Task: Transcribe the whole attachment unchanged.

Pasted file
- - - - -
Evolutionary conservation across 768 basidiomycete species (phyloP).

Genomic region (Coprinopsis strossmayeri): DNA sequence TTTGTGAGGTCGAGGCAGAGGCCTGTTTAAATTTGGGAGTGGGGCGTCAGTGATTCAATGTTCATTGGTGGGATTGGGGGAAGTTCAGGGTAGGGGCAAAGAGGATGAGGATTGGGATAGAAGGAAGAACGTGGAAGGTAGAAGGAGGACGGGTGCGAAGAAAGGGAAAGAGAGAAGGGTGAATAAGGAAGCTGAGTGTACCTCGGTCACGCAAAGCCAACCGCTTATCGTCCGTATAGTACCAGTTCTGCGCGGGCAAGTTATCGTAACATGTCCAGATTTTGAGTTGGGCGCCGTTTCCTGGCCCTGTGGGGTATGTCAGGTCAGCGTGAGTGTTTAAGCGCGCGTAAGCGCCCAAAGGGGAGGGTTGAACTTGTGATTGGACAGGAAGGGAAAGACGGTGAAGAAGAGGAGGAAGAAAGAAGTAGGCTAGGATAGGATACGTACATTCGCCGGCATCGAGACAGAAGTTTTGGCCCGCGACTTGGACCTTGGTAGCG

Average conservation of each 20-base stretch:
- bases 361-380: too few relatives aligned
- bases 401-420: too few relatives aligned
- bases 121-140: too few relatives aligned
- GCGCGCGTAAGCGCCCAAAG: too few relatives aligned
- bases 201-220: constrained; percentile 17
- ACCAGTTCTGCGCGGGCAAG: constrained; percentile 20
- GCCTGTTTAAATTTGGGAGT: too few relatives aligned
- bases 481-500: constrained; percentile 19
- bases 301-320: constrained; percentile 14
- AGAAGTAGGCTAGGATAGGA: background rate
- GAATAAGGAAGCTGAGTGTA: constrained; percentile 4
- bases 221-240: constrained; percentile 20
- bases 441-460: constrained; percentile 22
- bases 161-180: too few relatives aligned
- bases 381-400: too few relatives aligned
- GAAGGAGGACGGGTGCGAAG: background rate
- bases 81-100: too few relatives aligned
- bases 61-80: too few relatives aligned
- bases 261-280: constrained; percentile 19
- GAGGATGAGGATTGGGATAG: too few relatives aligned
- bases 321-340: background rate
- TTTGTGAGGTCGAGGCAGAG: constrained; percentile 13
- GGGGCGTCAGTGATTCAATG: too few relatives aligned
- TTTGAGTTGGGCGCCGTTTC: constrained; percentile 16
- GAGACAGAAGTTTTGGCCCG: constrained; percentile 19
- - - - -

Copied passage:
Evolutionary conservation across 768 basidiomycete species (phyloP).

Genomic region (Coprinopsis strossmayeri): DNA sequence TTTGTGAGGTCGAGGCAGAGGCCTGTTTAAATTTGGGAGTGGGGCGTCAGTGATTCAATGTTCATTGGTGGGATTGGGGGAAGTTCAGGGTAGGGGCAAAGAGGATGAGGATTGGGATAGAAGGAAGAACGTGGAAGGTAGAAGGAGGACGGGTGCGAAGAAAGGGAAAGAGAGAAGGGTGAATAAGGAAGCTGAGTGTACCTCGGTCACGCAAAGCCAACCGCTTATCGTCCGTATAGTACCAGTTCTGCGCGGGCAAGTTATCGTAACATGTCCAGATTTTGAGTTGGGCGCCGTTTCCTGGCCCTGTGGGGTATGTCAGGTCAGCGTGAGTGTTTAAGCGCGCGTAAGCGCCCAAAGGGGAGGGTTGAACTTGTGATTGGACAGGAAGGGAAAGACGGTGAAGAAGAGGAGGAAGAAAGAAGTAGGCTAGGATAGGATACGTACATTCGCCGGCATCGAGACAGAAGTTTTGGCCCGCGACTTGGACCTTGGTAGCG

Average conservation of each 20-base stretch:
- bases 361-380: too few relatives aligned
- bases 401-420: too few relatives aligned
- bases 121-140: too few relatives aligned
- GCGCGCGTAAGCGCCCAAAG: too few relatives aligned
- bases 201-220: constrained; percentile 17
- ACCAGTTCTGCGCGGGCAAG: constrained; percentile 20
- GCCTGTTTAAATTTGGGAGT: too few relatives aligned
- bases 481-500: constrained; percentile 19
- bases 301-320: constrained; percentile 14
- AGAAGTAGGCTAGGATAGGA: background rate
- GAATAAGGAAGCTGAGTGTA: constrained; percentile 4
- bases 221-240: constrained; percentile 20
- bases 441-460: constrained; percentile 22
- bases 161-180: too few relatives aligned
- bases 381-400: too few relatives aligned
- GAAGGAGGACGGGTGCGAAG: background rate
- bases 81-100: too few relatives aligned
- bases 61-80: too few relatives aligned
- bases 261-280: constrained; percentile 19
- GAGGATGAGGATTGGGATAG: too few relatives aligned
- bases 321-340: background rate
- TTTGTGAGGTCGAGGCAGAG: constrained; percentile 13
- GGGGCGTCAGTGATTCAATG: too few relatives aligned
- TTTGAGTTGGGCGCCGTTTC: constrained; percentile 16
- GAGACAGAAGTTTTGGCCCG: constrained; percentile 19